Day two is the day you visit friends mainly, but also relatives who live further afield. On this day there are many accidents as there is much drinking and merriment. As motorbikes are the main form of transport everyone is driving from one friend or relative to another and mainly in an intoxicated state. It is the males who drink and the males who drive the motorbikes on this day. This is a day to avoid being on the streets!

I am doing Tet in reverse. I can do that as I am a westerner. I had a lovely day visited my close western friends. It was quiet and safe on the roads and tomorrow I will be home while it is busy and dangerous on the roads.

Today wasa good start to the year; the weather was good, the plants in the courtyards and on front door steps looked so bright and chearful, and it was special to see many good friends in one day, and one at a time.

Chuc mung nam moi! (Happy new year)

Saturday, January 21, 2012

Ao Mua is what they call all rain coats here

Here are five of the children who received 'ao mua' this Tet in their food parcel. Miriam our volunteer social worker asked her friend Andrew of Platinum Global if he had any spare 'ao mua'. He didn't have any, but made CEF 50 'ao mua' this Tet for the children. This is a fantastic present. When you live here you know why. Children get chills and colds through the rainy season due to getting wet on the way to school and staying wet through the school day. This Tet gift will help keep them healthier in wet weather.

Tet food parcels

Thank you so much everyone who donated to the fund for Tet food parcels for the poorest of the families we help. To us it seems such a little money for each of them, but for them it makes a big difference this Tet and for some time afterwards.

We met with the children and a family member or with a nun from a pagoda that helps us with the children. We met at three locations; at the CEF office, at Bao Thang pagoda and at the ferry port of the boat that goes to the Hoa Van community.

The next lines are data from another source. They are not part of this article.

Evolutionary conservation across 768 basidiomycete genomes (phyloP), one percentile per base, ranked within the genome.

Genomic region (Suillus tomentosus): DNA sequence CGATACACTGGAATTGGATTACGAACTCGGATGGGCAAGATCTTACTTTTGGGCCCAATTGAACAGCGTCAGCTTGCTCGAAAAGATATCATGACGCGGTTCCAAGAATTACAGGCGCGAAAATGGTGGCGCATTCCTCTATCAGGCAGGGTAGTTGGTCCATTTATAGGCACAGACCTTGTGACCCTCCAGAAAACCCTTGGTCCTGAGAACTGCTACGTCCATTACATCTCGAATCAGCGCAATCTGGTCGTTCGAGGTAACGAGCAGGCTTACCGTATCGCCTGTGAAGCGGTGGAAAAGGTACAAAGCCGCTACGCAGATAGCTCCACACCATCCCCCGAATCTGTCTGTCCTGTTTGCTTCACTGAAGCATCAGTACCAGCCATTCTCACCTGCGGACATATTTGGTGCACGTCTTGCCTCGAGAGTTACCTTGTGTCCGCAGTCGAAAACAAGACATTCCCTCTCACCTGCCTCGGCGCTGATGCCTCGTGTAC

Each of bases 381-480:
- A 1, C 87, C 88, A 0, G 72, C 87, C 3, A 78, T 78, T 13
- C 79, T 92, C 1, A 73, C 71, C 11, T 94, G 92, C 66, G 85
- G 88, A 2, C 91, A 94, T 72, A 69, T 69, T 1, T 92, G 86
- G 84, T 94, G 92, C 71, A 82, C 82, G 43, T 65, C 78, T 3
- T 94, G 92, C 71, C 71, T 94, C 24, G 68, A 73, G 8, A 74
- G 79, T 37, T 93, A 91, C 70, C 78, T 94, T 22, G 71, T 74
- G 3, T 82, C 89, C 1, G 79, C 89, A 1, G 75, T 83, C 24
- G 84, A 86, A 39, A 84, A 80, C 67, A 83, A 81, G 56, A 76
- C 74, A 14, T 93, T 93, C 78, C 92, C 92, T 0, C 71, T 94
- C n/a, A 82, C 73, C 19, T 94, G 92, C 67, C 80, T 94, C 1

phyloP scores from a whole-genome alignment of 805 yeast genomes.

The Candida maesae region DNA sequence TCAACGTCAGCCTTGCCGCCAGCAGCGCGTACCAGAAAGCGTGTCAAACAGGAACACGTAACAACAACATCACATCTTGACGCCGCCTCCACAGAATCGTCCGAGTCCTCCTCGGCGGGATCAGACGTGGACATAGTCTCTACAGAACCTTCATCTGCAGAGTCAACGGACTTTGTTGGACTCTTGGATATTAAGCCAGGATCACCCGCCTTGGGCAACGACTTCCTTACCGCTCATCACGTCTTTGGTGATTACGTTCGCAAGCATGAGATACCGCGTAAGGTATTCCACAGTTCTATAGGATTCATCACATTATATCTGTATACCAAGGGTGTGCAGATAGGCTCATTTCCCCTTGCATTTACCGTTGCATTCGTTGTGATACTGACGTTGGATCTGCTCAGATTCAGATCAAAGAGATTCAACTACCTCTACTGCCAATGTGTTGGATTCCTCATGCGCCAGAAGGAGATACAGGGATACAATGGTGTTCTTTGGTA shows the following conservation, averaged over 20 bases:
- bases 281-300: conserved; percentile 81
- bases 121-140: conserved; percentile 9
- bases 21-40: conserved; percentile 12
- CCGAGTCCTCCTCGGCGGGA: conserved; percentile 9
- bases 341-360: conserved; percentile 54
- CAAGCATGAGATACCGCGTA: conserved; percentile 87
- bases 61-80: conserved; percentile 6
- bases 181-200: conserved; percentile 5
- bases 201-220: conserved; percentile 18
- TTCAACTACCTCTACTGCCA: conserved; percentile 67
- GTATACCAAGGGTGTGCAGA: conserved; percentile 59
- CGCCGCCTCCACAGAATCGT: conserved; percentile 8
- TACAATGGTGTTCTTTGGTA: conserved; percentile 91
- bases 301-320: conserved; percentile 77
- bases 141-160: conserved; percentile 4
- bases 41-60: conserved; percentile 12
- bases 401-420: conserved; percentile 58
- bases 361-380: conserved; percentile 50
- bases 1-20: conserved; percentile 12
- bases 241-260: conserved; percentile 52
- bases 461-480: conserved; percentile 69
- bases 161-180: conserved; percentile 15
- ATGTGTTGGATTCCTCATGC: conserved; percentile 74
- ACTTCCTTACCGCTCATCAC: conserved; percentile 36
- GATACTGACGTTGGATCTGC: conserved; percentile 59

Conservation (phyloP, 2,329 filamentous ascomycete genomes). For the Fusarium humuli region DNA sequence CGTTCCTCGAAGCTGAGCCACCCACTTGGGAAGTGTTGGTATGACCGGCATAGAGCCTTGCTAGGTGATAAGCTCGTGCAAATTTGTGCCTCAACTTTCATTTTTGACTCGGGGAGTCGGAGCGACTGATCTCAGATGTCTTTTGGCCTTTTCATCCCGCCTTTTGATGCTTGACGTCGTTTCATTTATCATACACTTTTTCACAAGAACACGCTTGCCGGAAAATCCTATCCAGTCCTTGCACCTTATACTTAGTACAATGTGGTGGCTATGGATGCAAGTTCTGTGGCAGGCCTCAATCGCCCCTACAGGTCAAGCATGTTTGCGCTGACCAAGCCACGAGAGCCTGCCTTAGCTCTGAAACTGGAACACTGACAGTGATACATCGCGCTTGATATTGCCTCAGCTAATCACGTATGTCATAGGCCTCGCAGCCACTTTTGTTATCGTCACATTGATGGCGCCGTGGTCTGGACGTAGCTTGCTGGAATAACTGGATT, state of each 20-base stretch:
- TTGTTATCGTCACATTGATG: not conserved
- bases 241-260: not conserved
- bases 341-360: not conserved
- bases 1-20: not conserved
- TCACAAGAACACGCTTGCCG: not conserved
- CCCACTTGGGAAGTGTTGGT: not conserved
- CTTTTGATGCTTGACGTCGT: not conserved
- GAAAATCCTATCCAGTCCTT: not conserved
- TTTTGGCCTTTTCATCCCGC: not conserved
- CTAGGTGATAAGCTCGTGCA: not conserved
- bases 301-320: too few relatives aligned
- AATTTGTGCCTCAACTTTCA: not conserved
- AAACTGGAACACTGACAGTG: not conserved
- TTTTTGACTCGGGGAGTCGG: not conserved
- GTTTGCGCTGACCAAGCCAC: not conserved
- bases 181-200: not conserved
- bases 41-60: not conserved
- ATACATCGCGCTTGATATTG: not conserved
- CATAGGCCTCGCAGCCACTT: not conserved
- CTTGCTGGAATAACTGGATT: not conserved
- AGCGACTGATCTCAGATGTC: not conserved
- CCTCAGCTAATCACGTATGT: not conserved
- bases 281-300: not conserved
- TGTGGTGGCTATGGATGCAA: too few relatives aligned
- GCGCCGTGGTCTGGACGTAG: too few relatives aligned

Our original plan for the food parcels made an unmanageable parcel. We had to change plans on the goodies, so it wasn't too heavy and could be carried. In the end staff made the decisions based on what they know is needed the most and would be appreciated. We gave to the poorest families mainly basics and a few treats. They received a small sack of rice, cooking oil, soy sauce, salt, sugar, mushroom seasoning, seaweed, crystalized ginger and some Tet candies. A high quality water proof was donated by Platinum Global and added to the parcel.

Some funds were received too late for this batch of pre-Tet food parcels, and these funds will also be used for food parcels, just post Tet. This gift will still be very needed and will help more families cover the last of the period of the year when they are poorest.

In the next few months the weather will be improving, they will have more work and income. In the meantime the food parcels will help them through this period.

Sunday, January 1, 2012

Some New Year thoughts

It's the western new year at present and Tet, the Vietnamese one, is in about three weeks. Whether in a western country or in an Asian country New Year has some meanings in common.

It is considered a time of renewal. It's a chance to start again, to do the things we need to do for our well being, lives and the world, that we didn't do over the last year.

It's a time of inspiration; it's at this time of year many feel inspired to take on the challenges of change that are meaningful to you, whether to exercise more, eat a better diet, to meditate on a daily basis, to go to university and become more qualified or to volunteer regularly.

It's also a time when we think about how we can be a better person, how we can contribute to the world, how we can make the world a better place.

But for this all to happen on an ongoing basis, the challenge is to stay inspired each and every day, not just on New Year's day and for the week afterwards. Inspiration can displace personal doubt and cynicism which hold us back in achieving what is important to us.

Wishing you all an inspired life so that you can be the best person you can and contribute to the world in a meaningful way to make our world a better place each day!